Gary in the Mideast!
I (Gary) just got back from a tour along with Oreland Presbyterian, in which we began at Cairo and traced the entire route of the Exodus, through the Sinai, into Jordan, before visiting the main sites in Israel. This was my first time to visit any of these three countries, and I have pictures and memories that will take me months to unravel.
If I had to condense the trip down to a few striking places:
The “Garden Tomb” – This site might be the tomb where they buried Jesus. But since the evidence for it is very slim, I didn’t think I would enjoy it much. Was I wrong! In fact, the site is owned and run by a group of British Christians, and our guide gave us a beautiful, clear talk about the death and resurrection of Jesus for our salvation.
Capernaum – Definitely #1 for me was visiting the town on the sea of Galilee where Jesus had his headquarters. We saw where he preached in the synagogue, the house of Peter (left), and I stuck my foot in the sea, just down the block from Peter’s house at the site of the old fisherman’s pier. I teach the gospel of Mark regularly, and we always have a slide show on Capernaum and Galilee – now I can close my eyes and also describe it from memory.
St. Catherine’s Monastery at Mount Sinai – Mount Sinai was breathtaking as such, but nestled in its foothills is this ancient site. It was 150 years ago that they discovered one of the oldest complete copies of the Bible, Codex Sinaiticus (AD 350), tucked away in its library. I have taught about the manuscript, and seen it many times in the British Museum, but finally saw where it was housed for centuries.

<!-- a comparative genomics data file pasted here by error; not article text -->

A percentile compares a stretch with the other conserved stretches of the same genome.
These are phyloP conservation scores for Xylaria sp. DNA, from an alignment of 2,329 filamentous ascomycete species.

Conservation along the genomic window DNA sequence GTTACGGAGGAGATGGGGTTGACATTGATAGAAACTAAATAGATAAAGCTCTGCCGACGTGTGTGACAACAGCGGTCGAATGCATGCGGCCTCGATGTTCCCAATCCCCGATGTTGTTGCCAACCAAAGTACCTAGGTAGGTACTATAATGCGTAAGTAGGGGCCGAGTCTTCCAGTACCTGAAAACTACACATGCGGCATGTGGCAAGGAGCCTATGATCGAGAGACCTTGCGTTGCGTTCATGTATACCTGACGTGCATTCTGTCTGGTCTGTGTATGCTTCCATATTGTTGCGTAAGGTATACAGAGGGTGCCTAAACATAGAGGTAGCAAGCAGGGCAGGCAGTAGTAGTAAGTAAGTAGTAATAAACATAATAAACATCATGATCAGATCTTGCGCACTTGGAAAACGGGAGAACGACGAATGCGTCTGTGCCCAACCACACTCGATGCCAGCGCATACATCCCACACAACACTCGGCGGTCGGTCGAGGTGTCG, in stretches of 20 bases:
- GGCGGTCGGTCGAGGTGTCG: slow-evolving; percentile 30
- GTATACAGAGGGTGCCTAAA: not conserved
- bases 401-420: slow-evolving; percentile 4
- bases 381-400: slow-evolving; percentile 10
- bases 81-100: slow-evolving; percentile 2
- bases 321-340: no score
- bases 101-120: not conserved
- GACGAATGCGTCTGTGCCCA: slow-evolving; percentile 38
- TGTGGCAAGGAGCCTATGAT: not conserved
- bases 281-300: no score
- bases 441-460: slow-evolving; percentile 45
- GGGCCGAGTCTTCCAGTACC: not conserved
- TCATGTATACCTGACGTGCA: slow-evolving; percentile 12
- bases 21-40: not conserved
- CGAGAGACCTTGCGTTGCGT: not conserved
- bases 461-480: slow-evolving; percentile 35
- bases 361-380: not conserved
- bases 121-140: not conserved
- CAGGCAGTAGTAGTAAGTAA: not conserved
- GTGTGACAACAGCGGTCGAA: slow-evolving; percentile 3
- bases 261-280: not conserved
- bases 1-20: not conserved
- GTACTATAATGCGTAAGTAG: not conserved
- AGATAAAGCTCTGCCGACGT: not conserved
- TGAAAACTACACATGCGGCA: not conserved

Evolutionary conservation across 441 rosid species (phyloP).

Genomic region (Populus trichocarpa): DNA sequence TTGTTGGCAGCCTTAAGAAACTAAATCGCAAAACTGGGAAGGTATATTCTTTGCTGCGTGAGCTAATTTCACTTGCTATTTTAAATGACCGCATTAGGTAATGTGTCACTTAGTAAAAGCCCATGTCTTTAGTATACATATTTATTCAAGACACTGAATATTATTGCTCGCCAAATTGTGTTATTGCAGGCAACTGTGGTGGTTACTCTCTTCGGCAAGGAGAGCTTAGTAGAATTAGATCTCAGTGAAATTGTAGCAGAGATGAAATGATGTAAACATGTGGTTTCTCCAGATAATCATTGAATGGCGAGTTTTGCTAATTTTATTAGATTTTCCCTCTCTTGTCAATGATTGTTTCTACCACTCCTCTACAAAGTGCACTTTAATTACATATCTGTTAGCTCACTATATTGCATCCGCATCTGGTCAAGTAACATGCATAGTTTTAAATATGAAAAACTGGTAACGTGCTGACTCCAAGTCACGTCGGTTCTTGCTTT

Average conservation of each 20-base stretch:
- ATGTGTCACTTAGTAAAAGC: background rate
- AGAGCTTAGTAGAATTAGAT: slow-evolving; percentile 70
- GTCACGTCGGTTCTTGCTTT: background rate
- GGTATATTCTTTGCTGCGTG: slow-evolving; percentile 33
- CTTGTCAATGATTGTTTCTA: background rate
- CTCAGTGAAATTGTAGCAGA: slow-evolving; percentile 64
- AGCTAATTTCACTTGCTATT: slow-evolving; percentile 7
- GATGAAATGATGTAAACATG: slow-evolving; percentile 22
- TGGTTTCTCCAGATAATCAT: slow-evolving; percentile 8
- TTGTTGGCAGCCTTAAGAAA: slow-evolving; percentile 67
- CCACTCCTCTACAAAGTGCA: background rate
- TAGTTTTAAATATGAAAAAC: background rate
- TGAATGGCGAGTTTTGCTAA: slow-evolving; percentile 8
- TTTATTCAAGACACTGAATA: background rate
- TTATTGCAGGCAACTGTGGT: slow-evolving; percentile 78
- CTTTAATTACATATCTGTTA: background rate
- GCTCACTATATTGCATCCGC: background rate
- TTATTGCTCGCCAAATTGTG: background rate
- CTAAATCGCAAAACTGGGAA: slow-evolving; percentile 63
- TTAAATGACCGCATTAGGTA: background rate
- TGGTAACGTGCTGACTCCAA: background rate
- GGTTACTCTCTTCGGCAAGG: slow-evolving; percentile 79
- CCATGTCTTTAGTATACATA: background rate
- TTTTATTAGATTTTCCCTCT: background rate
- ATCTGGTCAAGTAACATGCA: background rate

Yad Vashem, the Holocaust memorial in Israel – Not only a horrific story, but also incredible as a museum. They reminded us that it’s easy to fantasize that we would have done right by the Jews, “if only we had been in Europe in the ‘40s.” Probably not! I could hardly bear to walk through the Hall of Children, which leads you through in pitch darkness, showing pictures of the victims, and reading aloud continuously the names of the million and a half children killed. And speaking of children…
Arab Children – I met wonderful Egyptians, Jordanians, Israelis, Palestinian Arabs and Christians on my trip. A high point was at an outdoor café, where the owner’s niece and nephew (7 and 4 years old) invited me, “Come, sit and talk!” Her English was decent, and they were real firecrackers; Muslims, I believe, although I didn’t want to ask. After I delighted them with some Dad Magic, she said, “Now do this!” and started pumping her fist. “Ah, yes, I see!” I replied. Now, there is nothing worse than someone who has been on a tour coming home to bore you with his solution to the Mideast Crisis. But I believe that a world where two such vastly different people can enjoy a round of Rock-Paper-Scissors is a world of possibilities and hope.
Summing up – I have a slogan in Spanish that I look at often, which translates roughly as “The one who dares to teach must never stop learning.” Our trip (led by the wonderful America Israel Tours) was too intense to be a vacation, but as education it was second to none. For years to come, God willing, my teaching will be enriched by what I have seen.
Gary’s Blog this Month – I just visited the newly-identified Pool of Bethesda, John 5. Click to see “My Favorite 5 Recent Archaeological Finds.”
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